Lee’s Summit, August 20, 2010 – Continuing the series on the Lee’s Summit City Council; I was concerned about the budget.  I am a fiscal conservative and in my years in the business world I’ve learned that cash is usually forgotten, until the business has none, then Cash is King.  Managing the budget of a city is a difficult task.  In years of plenty they have to put aside for the years when revenues are not as good.

Since the end of the Bush Administration, and throughout the Obama Administration, this recession has lingered and it has reintroduced Americans to the values of a Savings Account.  One of my favorite authors is Dave Ramsey and the phrase that has always struck home for me, that he uses, is that you have to “live like no body else now, so that later you can live like nobody else.” And then he claims “where the (paid for) home, as take over for the Beamer as a status symbol”.  I think there is wisdom in those words, and I think they apply to the individual citizen as it does to City, County, State, and Federal Government.

Debt is the devil, and the lender becomes your Master is an old saying that applies today.  The more we owe others, the more they can influence our decisions: Because in the end, we must pay.

When I sat down with Councilman Whitley we talked about the economy.  I started by making the point that most economists that I read, tell the same story.  The bounce that is proclaimed as the recovery is not as sharp as it might have been, and it is truly running out of steam.  The lack of jobs being created, the continued layoffs are but two of the symptoms they point to.

Q: How is the Lee’s Summit Council reacting and preparing for the uncertainty in municipal revenue from all its sources?

The Lee’s Summit City Council and our City Manager use zero based budgeting, where every year, every department in the city has to justify every dollar of their budget.  The biggest issue is the revenue side.  Are the dollars we expect to be there going to actually be there.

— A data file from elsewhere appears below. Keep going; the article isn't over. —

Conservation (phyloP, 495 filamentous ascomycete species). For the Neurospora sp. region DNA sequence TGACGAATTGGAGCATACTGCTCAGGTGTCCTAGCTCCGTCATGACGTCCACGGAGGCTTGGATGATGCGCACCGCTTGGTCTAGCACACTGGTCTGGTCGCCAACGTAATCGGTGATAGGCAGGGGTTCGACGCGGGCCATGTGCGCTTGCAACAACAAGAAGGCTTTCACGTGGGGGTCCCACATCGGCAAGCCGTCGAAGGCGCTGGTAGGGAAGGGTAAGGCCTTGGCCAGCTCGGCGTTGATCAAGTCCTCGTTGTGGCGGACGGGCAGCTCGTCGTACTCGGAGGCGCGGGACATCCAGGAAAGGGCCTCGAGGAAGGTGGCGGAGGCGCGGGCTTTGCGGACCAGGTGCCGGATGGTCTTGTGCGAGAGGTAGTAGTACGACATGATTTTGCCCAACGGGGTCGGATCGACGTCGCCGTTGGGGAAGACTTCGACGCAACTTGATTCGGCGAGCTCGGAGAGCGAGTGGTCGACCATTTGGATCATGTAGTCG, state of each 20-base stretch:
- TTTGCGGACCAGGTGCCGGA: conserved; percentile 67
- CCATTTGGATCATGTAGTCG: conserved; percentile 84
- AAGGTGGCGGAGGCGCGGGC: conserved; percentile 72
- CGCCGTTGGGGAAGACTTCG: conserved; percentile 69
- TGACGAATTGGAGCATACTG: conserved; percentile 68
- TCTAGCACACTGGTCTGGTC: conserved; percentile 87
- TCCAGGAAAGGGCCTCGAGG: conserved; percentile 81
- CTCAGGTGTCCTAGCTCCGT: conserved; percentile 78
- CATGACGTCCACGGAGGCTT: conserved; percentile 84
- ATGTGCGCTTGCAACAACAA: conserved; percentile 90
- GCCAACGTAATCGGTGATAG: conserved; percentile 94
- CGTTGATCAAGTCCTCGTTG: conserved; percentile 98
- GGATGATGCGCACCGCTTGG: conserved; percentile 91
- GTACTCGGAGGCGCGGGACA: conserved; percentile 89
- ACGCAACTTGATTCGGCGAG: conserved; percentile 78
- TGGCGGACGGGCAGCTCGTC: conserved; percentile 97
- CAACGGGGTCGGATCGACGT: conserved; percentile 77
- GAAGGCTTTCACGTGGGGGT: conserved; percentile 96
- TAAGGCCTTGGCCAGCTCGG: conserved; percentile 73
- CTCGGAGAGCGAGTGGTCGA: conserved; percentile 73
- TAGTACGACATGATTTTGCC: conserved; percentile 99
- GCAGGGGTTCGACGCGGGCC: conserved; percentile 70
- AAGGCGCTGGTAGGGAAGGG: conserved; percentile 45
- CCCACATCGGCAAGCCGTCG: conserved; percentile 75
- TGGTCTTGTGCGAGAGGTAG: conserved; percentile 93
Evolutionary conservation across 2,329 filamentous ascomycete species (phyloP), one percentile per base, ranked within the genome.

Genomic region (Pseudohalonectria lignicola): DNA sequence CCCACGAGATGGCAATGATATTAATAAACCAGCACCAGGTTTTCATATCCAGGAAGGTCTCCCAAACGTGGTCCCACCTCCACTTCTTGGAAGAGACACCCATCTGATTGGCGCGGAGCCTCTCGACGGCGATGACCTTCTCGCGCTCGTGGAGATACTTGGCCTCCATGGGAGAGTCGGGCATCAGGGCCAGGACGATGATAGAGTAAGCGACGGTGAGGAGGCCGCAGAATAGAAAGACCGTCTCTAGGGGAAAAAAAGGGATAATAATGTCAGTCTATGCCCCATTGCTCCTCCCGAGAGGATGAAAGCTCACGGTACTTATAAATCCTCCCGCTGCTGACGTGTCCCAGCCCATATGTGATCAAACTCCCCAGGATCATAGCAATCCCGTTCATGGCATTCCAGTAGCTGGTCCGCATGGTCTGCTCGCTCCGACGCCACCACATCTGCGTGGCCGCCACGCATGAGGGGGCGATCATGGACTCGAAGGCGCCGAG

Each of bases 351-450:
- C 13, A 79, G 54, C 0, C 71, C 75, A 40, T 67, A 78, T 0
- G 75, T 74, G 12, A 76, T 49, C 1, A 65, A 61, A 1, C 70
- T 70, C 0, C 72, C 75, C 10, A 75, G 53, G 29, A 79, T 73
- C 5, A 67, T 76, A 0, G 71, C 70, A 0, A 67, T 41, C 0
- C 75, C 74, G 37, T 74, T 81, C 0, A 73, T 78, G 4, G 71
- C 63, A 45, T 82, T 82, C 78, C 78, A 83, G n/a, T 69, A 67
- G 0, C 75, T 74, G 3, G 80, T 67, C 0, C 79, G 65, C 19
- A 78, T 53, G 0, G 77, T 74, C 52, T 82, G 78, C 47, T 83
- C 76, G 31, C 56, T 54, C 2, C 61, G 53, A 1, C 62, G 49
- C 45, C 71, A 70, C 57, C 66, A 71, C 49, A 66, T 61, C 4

Property taxes are just one of the revenue streams the city has.  As an example in a rough average for the period 2001 to 2006 was about 1,000 residential starts a year.  We’re currently running about 10% to 15% of that number.  The first half of 2009 was our low point with only 29 residential starts.

Property taxes account for 30% of the General fund, an additional 25% comes from the Franchise tax.  Those two funds are fairly predictable in comparison to the Sales Tax part of the cities revenue.  It accounts for 21%.  The rest of the general budget is made up of:

  • Other (a general category) 7%
  • Charges for Services 6%
  • Other Taxes 5%
  • Transfers in, 3%
  • Licenses, 2%
  • Interest, 1%

I’m fairly confident in the budget for revenues as it stands, I voted for it.

They key point to me about the previous question and one that I think helps us all to understand the mindset of the city manager, the mayor and the council is that there is a fiscal discipline that starts with justifying the first dollar to be spent on a given fiscal year.

The diversity of revenue sources is encouraging, and as Councilman Whitley said “In two years the TIF for Summit Woods expires and that will be a welcomed boost to the revenues.”  Yet the key is not just controlling our spending, as important as that is.  They key is to find ways to increase our revenue base, not our individual taxes.  To that end I asked the following question.